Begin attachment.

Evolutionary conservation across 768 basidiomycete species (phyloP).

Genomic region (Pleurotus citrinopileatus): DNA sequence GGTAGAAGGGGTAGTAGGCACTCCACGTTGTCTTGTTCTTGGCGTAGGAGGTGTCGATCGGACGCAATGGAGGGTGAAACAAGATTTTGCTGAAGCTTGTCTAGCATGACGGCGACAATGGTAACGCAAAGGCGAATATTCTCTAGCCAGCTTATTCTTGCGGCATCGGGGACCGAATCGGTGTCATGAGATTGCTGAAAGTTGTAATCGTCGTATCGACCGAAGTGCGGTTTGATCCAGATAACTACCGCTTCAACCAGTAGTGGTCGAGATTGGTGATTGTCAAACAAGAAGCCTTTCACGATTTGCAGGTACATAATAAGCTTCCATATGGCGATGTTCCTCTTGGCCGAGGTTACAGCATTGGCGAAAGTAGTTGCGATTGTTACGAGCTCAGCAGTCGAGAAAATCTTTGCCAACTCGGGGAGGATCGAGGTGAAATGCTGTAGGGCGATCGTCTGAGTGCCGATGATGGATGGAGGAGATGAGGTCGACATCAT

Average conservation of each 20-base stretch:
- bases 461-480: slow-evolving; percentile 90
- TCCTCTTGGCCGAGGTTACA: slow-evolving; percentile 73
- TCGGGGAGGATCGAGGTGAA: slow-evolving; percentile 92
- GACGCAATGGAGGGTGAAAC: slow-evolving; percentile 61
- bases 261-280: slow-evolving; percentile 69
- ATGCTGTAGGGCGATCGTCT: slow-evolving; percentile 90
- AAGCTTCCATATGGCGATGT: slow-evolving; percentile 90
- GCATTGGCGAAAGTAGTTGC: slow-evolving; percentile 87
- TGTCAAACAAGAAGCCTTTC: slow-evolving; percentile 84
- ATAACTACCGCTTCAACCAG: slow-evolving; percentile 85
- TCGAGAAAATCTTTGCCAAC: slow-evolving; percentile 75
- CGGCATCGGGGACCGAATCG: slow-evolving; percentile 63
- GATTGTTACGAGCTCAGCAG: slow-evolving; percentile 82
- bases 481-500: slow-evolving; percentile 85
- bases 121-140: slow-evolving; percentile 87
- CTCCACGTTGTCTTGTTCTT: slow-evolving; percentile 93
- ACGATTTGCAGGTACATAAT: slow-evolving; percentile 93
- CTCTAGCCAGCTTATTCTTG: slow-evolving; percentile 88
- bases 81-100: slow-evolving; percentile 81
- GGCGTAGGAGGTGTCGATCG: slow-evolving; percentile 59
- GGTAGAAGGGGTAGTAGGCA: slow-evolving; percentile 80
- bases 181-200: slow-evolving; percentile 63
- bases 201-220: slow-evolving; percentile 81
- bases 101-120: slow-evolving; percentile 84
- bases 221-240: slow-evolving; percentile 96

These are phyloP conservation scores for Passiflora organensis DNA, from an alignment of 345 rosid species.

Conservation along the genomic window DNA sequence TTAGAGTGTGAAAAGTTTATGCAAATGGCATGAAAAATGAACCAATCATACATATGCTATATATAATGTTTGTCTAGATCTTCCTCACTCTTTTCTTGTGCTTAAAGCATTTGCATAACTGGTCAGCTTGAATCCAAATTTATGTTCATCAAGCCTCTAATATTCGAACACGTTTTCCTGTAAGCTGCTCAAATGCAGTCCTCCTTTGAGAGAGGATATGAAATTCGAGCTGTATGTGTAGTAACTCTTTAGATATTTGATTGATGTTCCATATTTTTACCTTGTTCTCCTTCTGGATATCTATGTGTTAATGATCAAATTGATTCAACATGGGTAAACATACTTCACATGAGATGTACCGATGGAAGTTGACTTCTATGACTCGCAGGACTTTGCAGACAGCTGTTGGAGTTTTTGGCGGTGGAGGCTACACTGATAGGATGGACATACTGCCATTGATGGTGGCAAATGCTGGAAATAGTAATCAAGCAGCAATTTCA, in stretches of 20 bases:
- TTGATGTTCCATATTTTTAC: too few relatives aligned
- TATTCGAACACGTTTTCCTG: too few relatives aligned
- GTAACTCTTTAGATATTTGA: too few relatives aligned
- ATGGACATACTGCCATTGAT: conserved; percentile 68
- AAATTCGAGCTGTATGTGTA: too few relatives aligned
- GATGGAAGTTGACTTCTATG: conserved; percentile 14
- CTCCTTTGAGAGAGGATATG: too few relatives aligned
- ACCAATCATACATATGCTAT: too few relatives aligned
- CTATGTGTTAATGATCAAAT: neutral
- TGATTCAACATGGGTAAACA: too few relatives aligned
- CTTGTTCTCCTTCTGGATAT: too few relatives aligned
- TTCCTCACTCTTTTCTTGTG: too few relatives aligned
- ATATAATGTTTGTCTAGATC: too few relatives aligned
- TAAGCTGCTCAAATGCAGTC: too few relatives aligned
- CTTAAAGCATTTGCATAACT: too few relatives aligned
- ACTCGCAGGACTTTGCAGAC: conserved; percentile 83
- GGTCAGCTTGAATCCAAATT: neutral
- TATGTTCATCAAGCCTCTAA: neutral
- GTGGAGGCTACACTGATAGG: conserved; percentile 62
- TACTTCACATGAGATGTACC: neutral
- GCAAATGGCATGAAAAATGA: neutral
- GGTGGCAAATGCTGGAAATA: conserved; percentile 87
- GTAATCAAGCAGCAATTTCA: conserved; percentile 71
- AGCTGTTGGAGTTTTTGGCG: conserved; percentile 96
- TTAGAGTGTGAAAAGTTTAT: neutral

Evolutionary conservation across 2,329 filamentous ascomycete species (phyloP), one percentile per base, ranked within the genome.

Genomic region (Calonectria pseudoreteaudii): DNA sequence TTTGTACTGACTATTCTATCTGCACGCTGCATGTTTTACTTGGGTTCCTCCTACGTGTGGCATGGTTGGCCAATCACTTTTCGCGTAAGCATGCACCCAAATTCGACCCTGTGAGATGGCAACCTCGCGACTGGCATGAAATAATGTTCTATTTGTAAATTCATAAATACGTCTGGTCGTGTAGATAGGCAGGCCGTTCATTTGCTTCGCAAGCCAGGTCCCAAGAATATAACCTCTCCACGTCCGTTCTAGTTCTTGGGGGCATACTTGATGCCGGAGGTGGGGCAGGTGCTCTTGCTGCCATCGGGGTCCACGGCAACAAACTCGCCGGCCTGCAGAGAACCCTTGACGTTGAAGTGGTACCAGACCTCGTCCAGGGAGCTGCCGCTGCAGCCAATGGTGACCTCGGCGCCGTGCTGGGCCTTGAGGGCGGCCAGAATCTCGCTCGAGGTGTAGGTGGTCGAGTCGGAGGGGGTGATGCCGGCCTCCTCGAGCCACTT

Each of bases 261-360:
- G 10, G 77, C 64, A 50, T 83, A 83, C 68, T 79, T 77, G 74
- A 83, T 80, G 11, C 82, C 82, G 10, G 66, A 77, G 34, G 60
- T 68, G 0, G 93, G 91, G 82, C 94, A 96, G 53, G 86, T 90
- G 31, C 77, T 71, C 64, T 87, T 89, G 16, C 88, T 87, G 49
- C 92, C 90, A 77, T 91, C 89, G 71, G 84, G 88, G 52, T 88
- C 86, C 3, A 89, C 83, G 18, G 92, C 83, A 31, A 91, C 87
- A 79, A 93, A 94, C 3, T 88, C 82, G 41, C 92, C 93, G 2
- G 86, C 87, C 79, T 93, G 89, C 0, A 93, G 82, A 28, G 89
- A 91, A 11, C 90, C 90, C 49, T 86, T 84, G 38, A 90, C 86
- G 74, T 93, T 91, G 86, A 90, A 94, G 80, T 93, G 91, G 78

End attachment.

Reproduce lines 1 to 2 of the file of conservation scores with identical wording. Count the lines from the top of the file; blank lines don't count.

Evolutionary conservation across 768 basidiomycete species (phyloP).

Genomic region (Pleurotus citrinopileatus): DNA sequence GGTAGAAGGGGTAGTAGGCACTCCACGTTGTCTTGTTCTTGGCGTAGGAGGTGTCGATCGGACGCAATGGAGGGTGAAACAAGATTTTGCTGAAGCTTGTCTAGCATGACGGCGACAATGGTAACGCAAAGGCGAATATTCTCTAGCCAGCTTATTCTTGCGGCATCGGGGACCGAATCGGTGTCATGAGATTGCTGAAAGTTGTAATCGTCGTATCGACCGAAGTGCGGTTTGATCCAGATAACTACCGCTTCAACCAGTAGTGGTCGAGATTGGTGATTGTCAAACAAGAAGCCTTTCACGATTTGCAGGTACATAATAAGCTTCCATATGGCGATGTTCCTCTTGGCCGAGGTTACAGCATTGGCGAAAGTAGTTGCGATTGTTACGAGCTCAGCAGTCGAGAAAATCTTTGCCAACTCGGGGAGGATCGAGGTGAAATGCTGTAGGGCGATCGTCTGAGTGCCGATGATGGATGGAGGAGATGAGGTCGACATCAT